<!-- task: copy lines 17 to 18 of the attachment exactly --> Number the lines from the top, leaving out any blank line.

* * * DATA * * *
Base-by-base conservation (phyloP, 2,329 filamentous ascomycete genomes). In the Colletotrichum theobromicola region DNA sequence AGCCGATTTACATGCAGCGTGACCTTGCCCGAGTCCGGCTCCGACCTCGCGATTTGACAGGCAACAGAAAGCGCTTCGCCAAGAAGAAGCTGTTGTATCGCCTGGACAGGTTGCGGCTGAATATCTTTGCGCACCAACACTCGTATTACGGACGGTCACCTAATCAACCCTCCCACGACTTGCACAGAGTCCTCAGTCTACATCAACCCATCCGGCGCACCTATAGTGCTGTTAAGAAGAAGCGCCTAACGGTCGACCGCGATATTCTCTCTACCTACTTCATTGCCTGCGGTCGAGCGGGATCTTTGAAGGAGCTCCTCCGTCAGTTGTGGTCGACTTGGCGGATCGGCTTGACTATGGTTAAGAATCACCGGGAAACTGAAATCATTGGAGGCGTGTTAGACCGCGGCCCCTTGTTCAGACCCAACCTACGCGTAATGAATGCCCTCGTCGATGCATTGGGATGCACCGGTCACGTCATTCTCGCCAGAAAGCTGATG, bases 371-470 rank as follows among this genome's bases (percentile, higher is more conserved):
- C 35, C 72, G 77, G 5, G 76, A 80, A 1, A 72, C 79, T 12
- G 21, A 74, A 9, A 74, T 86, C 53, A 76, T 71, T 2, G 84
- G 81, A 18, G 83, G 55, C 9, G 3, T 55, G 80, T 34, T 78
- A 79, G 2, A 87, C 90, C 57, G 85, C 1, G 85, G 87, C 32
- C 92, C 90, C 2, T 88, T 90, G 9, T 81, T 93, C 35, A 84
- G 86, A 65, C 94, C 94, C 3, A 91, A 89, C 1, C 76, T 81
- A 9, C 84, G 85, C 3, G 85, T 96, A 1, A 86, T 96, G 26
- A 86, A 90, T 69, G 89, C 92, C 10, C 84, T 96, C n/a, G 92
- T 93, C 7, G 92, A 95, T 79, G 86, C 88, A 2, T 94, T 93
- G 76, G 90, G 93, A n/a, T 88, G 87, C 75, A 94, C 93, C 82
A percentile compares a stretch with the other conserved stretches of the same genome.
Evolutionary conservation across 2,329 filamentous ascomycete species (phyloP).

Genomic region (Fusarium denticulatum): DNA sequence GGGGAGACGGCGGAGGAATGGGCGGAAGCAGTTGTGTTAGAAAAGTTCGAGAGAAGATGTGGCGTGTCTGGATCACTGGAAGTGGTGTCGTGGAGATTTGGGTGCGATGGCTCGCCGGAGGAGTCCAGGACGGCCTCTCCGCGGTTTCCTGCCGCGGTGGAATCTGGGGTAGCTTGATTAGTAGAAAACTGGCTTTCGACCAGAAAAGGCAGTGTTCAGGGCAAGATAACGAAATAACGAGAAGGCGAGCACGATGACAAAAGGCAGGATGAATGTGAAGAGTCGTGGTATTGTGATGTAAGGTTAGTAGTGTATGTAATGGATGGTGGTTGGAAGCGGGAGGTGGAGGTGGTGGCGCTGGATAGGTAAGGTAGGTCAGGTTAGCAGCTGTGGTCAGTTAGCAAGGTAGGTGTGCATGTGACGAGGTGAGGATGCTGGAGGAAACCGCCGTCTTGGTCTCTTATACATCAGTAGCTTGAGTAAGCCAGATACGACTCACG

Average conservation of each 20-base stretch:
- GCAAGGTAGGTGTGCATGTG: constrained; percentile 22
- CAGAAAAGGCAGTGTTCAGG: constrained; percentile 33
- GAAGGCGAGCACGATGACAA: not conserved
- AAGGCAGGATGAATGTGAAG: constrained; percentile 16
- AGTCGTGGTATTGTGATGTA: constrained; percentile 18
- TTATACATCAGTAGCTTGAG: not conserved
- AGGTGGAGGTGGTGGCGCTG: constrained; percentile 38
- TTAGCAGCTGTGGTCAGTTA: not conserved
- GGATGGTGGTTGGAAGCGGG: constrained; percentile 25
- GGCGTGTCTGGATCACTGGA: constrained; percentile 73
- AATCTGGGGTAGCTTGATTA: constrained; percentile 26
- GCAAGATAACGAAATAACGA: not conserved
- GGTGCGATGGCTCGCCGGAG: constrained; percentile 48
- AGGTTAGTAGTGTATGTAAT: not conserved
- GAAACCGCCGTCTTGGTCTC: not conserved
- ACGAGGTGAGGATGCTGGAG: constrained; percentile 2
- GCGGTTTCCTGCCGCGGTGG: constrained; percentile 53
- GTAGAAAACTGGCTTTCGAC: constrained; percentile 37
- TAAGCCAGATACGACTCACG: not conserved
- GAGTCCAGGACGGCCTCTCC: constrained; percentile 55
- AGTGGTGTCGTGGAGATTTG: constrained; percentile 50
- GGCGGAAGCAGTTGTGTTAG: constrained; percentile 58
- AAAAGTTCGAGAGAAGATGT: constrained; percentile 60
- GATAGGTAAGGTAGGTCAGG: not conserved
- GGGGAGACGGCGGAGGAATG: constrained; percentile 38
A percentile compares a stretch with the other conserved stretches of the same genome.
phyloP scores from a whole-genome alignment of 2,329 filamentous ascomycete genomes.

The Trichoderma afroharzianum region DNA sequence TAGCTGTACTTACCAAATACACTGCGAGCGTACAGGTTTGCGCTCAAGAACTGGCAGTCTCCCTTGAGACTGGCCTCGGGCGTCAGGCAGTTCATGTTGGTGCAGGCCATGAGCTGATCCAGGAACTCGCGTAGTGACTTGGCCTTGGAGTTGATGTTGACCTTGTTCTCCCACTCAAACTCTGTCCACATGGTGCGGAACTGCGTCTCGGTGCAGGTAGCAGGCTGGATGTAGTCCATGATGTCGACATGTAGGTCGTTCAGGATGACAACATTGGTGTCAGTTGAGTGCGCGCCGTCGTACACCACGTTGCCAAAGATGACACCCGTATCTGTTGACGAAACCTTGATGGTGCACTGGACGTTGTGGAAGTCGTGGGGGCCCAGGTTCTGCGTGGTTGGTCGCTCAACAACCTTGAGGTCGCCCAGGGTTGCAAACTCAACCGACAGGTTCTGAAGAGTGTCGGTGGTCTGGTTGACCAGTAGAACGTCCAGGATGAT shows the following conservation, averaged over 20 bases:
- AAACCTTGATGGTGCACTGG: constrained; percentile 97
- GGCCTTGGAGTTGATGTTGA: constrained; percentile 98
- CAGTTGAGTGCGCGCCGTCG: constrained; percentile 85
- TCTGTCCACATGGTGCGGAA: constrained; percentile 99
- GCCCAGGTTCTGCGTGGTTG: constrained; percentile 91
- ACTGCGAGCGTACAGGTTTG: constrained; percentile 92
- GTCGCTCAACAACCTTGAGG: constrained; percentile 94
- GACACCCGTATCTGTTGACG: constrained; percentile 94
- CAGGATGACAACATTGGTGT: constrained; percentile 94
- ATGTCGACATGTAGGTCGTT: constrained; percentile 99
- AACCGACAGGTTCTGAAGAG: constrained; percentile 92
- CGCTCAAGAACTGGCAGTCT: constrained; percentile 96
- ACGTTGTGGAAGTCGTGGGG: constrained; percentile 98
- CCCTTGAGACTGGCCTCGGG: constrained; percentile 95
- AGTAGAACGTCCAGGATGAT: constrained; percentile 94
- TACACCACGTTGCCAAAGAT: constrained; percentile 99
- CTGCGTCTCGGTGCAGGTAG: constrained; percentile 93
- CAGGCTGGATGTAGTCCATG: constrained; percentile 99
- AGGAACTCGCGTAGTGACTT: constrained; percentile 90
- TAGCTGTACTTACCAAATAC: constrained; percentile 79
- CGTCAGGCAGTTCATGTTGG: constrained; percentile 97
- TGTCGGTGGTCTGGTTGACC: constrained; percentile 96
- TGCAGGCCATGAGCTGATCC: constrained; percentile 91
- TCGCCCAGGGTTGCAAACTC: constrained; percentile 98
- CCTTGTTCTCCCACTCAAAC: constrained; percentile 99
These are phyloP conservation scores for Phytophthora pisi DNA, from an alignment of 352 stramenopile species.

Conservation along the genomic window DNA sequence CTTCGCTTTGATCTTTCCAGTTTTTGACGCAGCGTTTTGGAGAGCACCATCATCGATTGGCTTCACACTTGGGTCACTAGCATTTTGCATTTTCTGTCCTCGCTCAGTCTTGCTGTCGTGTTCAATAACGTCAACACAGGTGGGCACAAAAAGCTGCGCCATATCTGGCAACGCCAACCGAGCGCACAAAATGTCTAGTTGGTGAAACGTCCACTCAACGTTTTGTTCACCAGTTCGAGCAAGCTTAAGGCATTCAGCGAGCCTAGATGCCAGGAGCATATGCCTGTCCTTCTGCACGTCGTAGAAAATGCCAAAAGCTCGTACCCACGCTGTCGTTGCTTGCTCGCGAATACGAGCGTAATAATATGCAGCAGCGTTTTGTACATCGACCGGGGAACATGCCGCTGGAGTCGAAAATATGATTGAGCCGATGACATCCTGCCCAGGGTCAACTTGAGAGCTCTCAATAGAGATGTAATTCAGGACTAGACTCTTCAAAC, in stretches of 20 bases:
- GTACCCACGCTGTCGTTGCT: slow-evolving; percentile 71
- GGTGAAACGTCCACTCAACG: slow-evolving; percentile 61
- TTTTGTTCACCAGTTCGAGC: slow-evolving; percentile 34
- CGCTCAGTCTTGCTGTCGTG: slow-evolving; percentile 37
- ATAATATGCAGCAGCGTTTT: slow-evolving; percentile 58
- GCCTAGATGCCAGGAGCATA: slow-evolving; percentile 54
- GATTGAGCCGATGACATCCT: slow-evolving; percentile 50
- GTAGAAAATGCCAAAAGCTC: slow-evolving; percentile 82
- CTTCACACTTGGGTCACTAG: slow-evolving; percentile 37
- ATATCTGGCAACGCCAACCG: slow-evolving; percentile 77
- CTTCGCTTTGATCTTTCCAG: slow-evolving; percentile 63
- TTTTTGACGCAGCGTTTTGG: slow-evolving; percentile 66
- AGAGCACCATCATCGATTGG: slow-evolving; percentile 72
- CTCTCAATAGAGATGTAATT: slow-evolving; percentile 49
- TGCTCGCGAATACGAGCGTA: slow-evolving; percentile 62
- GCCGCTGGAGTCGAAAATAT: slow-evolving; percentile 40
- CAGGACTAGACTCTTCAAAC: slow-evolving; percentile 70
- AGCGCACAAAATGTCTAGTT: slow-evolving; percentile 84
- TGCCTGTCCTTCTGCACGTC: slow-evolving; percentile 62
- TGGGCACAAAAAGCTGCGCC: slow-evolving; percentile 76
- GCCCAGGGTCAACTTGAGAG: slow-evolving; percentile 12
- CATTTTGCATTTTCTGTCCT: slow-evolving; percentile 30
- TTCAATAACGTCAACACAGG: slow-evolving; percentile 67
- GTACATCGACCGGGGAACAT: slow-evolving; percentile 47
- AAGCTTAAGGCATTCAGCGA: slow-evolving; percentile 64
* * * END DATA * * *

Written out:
- CAGAAAAGGCAGTGTTCAGG: constrained; percentile 33
- GAAGGCGAGCACGATGACAA: not conserved